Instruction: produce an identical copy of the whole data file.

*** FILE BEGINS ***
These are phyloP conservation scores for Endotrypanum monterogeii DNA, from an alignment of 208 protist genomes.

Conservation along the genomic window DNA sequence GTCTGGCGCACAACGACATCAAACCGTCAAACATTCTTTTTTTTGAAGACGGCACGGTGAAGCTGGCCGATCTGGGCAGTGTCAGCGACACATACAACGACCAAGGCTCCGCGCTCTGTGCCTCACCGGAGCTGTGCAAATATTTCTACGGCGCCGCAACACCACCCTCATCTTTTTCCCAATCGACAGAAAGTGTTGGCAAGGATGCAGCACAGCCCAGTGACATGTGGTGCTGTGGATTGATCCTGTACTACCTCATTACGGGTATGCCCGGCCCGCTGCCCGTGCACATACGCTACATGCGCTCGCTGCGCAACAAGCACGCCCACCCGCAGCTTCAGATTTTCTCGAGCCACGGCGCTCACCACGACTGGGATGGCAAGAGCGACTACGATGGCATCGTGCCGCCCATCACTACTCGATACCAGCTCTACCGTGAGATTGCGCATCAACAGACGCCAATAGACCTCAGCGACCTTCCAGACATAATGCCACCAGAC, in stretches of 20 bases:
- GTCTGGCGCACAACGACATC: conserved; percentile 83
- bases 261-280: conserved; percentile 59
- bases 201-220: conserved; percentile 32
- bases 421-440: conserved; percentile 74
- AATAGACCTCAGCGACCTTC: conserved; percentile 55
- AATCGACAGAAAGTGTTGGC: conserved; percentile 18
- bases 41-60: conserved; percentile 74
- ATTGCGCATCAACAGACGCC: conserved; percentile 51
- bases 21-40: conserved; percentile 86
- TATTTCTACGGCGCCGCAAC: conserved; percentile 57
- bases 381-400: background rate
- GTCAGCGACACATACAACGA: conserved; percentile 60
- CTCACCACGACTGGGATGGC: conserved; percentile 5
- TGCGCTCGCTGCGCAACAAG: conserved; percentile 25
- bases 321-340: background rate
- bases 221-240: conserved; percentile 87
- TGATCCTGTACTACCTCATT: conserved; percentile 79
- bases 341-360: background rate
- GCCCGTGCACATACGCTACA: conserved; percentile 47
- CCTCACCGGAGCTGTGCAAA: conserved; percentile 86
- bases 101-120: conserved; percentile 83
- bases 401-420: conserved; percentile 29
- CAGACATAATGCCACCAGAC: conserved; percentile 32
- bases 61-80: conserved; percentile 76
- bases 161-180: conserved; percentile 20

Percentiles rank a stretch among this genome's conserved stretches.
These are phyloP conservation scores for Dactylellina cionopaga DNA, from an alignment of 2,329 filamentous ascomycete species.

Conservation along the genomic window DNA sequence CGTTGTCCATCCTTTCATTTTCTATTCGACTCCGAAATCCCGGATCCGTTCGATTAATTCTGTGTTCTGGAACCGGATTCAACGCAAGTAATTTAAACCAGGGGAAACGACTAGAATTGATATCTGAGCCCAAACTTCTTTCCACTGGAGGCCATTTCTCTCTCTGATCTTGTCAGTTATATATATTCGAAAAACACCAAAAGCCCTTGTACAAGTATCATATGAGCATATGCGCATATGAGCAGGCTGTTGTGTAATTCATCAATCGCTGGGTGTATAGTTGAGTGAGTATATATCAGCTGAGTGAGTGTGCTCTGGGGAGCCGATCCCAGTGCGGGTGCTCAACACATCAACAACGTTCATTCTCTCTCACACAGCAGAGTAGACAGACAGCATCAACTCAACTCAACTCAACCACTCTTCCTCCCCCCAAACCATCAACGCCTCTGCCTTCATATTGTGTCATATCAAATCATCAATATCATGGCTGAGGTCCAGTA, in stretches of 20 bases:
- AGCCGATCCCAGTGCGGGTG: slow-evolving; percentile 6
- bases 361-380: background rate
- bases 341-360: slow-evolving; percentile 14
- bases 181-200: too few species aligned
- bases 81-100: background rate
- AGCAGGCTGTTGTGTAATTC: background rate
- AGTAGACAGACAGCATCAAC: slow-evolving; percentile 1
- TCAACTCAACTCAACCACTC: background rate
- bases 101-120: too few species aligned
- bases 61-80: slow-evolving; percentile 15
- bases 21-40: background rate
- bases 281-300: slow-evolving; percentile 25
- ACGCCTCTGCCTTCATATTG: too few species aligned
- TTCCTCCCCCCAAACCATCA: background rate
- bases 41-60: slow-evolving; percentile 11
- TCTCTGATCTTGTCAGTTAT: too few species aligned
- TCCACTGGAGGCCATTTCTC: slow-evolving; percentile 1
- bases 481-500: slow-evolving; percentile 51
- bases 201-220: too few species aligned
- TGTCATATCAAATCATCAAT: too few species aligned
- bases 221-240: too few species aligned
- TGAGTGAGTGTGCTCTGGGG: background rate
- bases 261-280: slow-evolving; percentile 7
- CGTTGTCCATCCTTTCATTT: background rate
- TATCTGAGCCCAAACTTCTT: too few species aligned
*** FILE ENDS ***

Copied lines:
These are phyloP conservation scores for Endotrypanum monterogeii DNA, from an alignment of 208 protist genomes.

Conservation along the genomic window DNA sequence GTCTGGCGCACAACGACATCAAACCGTCAAACATTCTTTTTTTTGAAGACGGCACGGTGAAGCTGGCCGATCTGGGCAGTGTCAGCGACACATACAACGACCAAGGCTCCGCGCTCTGTGCCTCACCGGAGCTGTGCAAATATTTCTACGGCGCCGCAACACCACCCTCATCTTTTTCCCAATCGACAGAAAGTGTTGGCAAGGATGCAGCACAGCCCAGTGACATGTGGTGCTGTGGATTGATCCTGTACTACCTCATTACGGGTATGCCCGGCCCGCTGCCCGTGCACATACGCTACATGCGCTCGCTGCGCAACAAGCACGCCCACCCGCAGCTTCAGATTTTCTCGAGCCACGGCGCTCACCACGACTGGGATGGCAAGAGCGACTACGATGGCATCGTGCCGCCCATCACTACTCGATACCAGCTCTACCGTGAGATTGCGCATCAACAGACGCCAATAGACCTCAGCGACCTTCCAGACATAATGCCACCAGAC, in stretches of 20 bases:
- GTCTGGCGCACAACGACATC: conserved; percentile 83
- bases 261-280: conserved; percentile 59
- bases 201-220: conserved; percentile 32
- bases 421-440: conserved; percentile 74
- AATAGACCTCAGCGACCTTC: conserved; percentile 55
- AATCGACAGAAAGTGTTGGC: conserved; percentile 18
- bases 41-60: conserved; percentile 74
- ATTGCGCATCAACAGACGCC: conserved; percentile 51
- bases 21-40: conserved; percentile 86
- TATTTCTACGGCGCCGCAAC: conserved; percentile 57
- bases 381-400: background rate
- GTCAGCGACACATACAACGA: conserved; percentile 60
- CTCACCACGACTGGGATGGC: conserved; percentile 5
- TGCGCTCGCTGCGCAACAAG: conserved; percentile 25
- bases 321-340: background rate
- bases 221-240: conserved; percentile 87
- TGATCCTGTACTACCTCATT: conserved; percentile 79
- bases 341-360: background rate
- GCCCGTGCACATACGCTACA: conserved; percentile 47
- CCTCACCGGAGCTGTGCAAA: conserved; percentile 86
- bases 101-120: conserved; percentile 83
- bases 401-420: conserved; percentile 29
- CAGACATAATGCCACCAGAC: conserved; percentile 32
- bases 61-80: conserved; percentile 76
- bases 161-180: conserved; percentile 20

Percentiles rank a stretch among this genome's conserved stretches.
These are phyloP conservation scores for Dactylellina cionopaga DNA, from an alignment of 2,329 filamentous ascomycete species.

Conservation along the genomic window DNA sequence CGTTGTCCATCCTTTCATTTTCTATTCGACTCCGAAATCCCGGATCCGTTCGATTAATTCTGTGTTCTGGAACCGGATTCAACGCAAGTAATTTAAACCAGGGGAAACGACTAGAATTGATATCTGAGCCCAAACTTCTTTCCACTGGAGGCCATTTCTCTCTCTGATCTTGTCAGTTATATATATTCGAAAAACACCAAAAGCCCTTGTACAAGTATCATATGAGCATATGCGCATATGAGCAGGCTGTTGTGTAATTCATCAATCGCTGGGTGTATAGTTGAGTGAGTATATATCAGCTGAGTGAGTGTGCTCTGGGGAGCCGATCCCAGTGCGGGTGCTCAACACATCAACAACGTTCATTCTCTCTCACACAGCAGAGTAGACAGACAGCATCAACTCAACTCAACTCAACCACTCTTCCTCCCCCCAAACCATCAACGCCTCTGCCTTCATATTGTGTCATATCAAATCATCAATATCATGGCTGAGGTCCAGTA, in stretches of 20 bases:
- AGCCGATCCCAGTGCGGGTG: slow-evolving; percentile 6
- bases 361-380: background rate
- bases 341-360: slow-evolving; percentile 14
- bases 181-200: too few species aligned
- bases 81-100: background rate
- AGCAGGCTGTTGTGTAATTC: background rate
- AGTAGACAGACAGCATCAAC: slow-evolving; percentile 1
- TCAACTCAACTCAACCACTC: background rate
- bases 101-120: too few species aligned
- bases 61-80: slow-evolving; percentile 15
- bases 21-40: background rate
- bases 281-300: slow-evolving; percentile 25
- ACGCCTCTGCCTTCATATTG: too few species aligned
- TTCCTCCCCCCAAACCATCA: background rate
- bases 41-60: slow-evolving; percentile 11
- TCTCTGATCTTGTCAGTTAT: too few species aligned
- TCCACTGGAGGCCATTTCTC: slow-evolving; percentile 1
- bases 481-500: slow-evolving; percentile 51
- bases 201-220: too few species aligned
- TGTCATATCAAATCATCAAT: too few species aligned
- bases 221-240: too few species aligned
- TGAGTGAGTGTGCTCTGGGG: background rate
- bases 261-280: slow-evolving; percentile 7
- CGTTGTCCATCCTTTCATTT: background rate
- TATCTGAGCCCAAACTTCTT: too few species aligned